Budget-friendly family travel in Japan
Want to take the kids to Japan but worried about the cost? Don't be! Check out these yen-stretching tips and start planning your family holiday!
- June 2018
- Updated November 2021
With its friendly people, efficient public transport and fascinating culture, Japan can be a great choice for a family holiday. Not only is it a colourful and effervescent destination, it's also different enough to actually feel like you’re experiencing something new.
By the way, Japan’s reputation for being madly expensive is exaggerated. Like anywhere, it can be, but with a few tricks in your backpack, you can make those yen last.
Seek out free attractions
You don’t have to fork out admission for many of Japan’s major attractions, which is a big plus when you’re travelling on a family holiday. There’s always something to see at Tokyo’s huge Yoyogi Park, whether it’s cherry blossoms, beautiful lakes, or the famous rockabilly dancers who gather there on weekends. Take a train to Nara, where the resident deer of Nara Park will charm the whole family. Visit amazing temples around the country (Kyoto’s Fushimi Inari shrine is a very photogenic stop), check out the cherry blossoms, or take in the sky-high views at Tokyo Metropolitan Government Building. Teenagers will love the colourful street style and creative vibe of Harajuku (Tokyo) and Amerikamura (Osaka).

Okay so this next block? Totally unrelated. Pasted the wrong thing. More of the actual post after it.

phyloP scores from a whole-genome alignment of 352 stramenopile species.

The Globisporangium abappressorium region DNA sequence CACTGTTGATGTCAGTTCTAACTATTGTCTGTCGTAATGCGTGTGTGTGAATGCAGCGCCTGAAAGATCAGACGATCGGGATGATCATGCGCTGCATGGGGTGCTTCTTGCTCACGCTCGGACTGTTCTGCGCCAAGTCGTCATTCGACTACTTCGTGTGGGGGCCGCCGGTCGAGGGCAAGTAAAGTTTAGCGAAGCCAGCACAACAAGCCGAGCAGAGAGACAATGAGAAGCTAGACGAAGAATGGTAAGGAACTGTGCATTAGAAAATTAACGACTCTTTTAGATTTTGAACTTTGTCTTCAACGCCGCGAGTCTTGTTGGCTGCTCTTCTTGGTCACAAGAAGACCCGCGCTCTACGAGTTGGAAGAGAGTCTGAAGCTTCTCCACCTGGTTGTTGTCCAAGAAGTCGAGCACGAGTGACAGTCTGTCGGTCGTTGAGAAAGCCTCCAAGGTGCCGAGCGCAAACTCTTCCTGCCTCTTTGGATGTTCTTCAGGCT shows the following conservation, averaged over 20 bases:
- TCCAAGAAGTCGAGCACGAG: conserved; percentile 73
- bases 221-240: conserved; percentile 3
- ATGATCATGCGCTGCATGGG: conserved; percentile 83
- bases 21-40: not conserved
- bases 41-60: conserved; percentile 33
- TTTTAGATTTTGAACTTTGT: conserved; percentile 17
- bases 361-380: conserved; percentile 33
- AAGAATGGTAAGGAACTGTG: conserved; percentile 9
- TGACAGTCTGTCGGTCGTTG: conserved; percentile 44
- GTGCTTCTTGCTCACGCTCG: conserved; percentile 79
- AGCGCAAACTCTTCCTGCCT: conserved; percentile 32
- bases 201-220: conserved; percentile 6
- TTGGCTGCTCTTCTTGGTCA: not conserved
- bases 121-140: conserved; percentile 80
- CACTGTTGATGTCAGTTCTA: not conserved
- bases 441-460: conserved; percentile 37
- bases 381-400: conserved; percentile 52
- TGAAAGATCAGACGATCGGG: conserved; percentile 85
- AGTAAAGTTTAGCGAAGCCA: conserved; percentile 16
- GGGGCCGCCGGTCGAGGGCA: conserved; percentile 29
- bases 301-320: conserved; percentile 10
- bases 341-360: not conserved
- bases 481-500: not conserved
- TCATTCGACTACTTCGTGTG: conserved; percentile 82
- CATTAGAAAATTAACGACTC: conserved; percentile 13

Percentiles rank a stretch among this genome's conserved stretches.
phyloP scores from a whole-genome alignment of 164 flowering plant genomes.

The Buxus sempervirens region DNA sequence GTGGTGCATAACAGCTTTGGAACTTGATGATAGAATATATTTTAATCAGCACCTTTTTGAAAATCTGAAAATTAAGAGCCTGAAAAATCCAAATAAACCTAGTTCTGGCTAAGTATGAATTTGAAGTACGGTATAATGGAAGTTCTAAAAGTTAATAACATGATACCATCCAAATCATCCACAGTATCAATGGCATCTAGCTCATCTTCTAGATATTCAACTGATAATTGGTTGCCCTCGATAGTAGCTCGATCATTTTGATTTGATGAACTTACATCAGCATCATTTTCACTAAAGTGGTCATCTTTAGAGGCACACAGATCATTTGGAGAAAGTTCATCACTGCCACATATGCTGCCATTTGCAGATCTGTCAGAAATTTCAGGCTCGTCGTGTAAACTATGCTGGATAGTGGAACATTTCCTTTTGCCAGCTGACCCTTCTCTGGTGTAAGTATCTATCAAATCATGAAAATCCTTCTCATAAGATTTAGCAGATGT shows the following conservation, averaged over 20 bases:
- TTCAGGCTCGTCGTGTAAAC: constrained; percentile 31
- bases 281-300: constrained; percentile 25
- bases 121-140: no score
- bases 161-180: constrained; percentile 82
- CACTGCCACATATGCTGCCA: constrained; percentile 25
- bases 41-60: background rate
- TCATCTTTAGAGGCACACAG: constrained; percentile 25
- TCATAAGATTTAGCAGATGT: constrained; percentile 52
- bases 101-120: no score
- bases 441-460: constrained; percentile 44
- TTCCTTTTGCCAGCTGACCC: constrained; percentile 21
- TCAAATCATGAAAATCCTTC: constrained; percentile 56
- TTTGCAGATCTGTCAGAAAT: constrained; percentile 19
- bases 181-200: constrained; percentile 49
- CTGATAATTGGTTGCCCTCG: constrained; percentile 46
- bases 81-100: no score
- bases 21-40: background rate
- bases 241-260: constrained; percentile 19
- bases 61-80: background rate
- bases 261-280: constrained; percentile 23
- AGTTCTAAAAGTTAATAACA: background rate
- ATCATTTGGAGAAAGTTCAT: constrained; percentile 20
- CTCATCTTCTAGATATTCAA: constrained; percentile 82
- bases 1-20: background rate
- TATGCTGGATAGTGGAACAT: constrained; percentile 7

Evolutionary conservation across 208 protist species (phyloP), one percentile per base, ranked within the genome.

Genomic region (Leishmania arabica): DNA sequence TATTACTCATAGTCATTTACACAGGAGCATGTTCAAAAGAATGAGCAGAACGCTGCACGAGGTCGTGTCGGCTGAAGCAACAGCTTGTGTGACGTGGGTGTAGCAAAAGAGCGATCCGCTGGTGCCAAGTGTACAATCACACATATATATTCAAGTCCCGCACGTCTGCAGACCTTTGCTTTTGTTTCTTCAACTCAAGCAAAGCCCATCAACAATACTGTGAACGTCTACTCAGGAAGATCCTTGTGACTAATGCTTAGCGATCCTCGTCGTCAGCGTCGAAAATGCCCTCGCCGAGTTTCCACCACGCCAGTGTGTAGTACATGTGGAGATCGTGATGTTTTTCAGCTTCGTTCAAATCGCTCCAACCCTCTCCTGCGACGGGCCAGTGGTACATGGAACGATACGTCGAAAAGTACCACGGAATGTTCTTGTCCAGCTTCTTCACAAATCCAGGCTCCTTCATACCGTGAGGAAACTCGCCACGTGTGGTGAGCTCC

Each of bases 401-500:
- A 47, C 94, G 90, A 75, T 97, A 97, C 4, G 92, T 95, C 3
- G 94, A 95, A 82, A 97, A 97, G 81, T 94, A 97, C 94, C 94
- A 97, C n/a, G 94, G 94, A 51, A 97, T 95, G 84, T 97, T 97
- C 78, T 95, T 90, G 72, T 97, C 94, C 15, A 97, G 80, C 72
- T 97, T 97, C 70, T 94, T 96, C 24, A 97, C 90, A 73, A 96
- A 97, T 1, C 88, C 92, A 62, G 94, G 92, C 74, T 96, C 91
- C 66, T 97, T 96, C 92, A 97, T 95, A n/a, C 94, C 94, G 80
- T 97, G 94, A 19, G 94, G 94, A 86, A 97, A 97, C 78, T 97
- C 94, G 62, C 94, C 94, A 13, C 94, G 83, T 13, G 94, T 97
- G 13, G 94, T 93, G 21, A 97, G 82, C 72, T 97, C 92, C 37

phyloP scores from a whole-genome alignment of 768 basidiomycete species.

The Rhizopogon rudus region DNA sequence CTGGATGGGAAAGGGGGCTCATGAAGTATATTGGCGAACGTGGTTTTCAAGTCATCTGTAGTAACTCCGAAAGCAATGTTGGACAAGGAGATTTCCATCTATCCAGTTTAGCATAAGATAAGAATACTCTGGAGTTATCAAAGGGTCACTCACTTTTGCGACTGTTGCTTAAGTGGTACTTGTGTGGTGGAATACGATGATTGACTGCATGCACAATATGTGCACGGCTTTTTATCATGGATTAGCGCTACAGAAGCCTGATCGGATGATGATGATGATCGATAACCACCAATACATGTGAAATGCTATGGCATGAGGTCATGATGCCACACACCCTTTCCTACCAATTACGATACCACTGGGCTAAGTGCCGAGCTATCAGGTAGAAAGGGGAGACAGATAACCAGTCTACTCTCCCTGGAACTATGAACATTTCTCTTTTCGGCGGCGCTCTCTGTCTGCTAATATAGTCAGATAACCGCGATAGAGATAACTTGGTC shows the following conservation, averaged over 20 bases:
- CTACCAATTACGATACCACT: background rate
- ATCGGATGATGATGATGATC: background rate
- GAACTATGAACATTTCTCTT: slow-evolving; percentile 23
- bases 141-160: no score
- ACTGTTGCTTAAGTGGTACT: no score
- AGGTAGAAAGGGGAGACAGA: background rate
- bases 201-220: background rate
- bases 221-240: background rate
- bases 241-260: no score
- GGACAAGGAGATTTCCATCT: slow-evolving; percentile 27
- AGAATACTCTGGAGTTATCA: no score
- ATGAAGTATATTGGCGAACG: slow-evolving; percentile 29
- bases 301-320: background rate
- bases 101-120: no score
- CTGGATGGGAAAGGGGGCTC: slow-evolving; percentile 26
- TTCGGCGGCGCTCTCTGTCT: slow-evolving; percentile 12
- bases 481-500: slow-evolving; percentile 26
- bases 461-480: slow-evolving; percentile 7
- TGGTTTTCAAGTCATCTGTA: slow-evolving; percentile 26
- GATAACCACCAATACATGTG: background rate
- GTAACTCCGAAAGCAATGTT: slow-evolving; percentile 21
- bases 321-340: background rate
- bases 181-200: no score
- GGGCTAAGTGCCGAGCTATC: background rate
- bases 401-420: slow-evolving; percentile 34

Keep it cheap and cheerful at meal times
Sure, you can splash out on fine dining in Japan, but there’s really no reason to spend mega-bucks on meals here. An easy way to stay within budget is to stock up on quick bites at a convenience store (known as a conbini - like a 7–11 or Lawson). Train station and department-store food halls (depachikas) also offer a dizzying array of carefully prepared food to go; department stores often have outdoor seating on the roof, where you can eat your spoils. (FYI: eating as you walk around is considered bad manners.) Street food is a yen-saving move – Osaka, in particular, is famed for it. Snack on takoyaki (fried octopus balls), taiyaki (fish-shaped sweet pastries), okonomiyaki (savoury pancakes) or green tea ice cream. Many restaurants offer lunch specials, which are great value. What’s more, Japan doesn’t have a tipping culture, so you don’t have to factor that cost in.
Time it right and avoid high season
One way to keep it cheap right off the bat is to avoid travelling in high season – those most popular months when the crowds are flocking to see the cherry blossoms, the autumn leaves or some other major event. Demand is high, with prices to match. If you can let your schedule slide a little, look at May, with its lovely late-spring weather, or December to January – good for skiing and snow monkey spotting!
Go to the snow
Speaking of snow, Japan is renowned for its great skiing. Many of the country’s ski fields are dotted across the main island of Honshu and the northern island of Hokkaido. Rusutsu, in Hokkaido, is perfect for a family holiday. Just two hours by bus from Sapporo, this purpose-built resort has everything you need – accommodation, entertainment, fabulous ski runs, English-speaking ski instructors. Plus, there are ski-in-ski-out options if you’re not staying there. Mind you, it might be hard to get the kids on the slopes once they spot the snow monkeys hanging out in the nearby hot springs, their fluffy heads getting peppered with snow...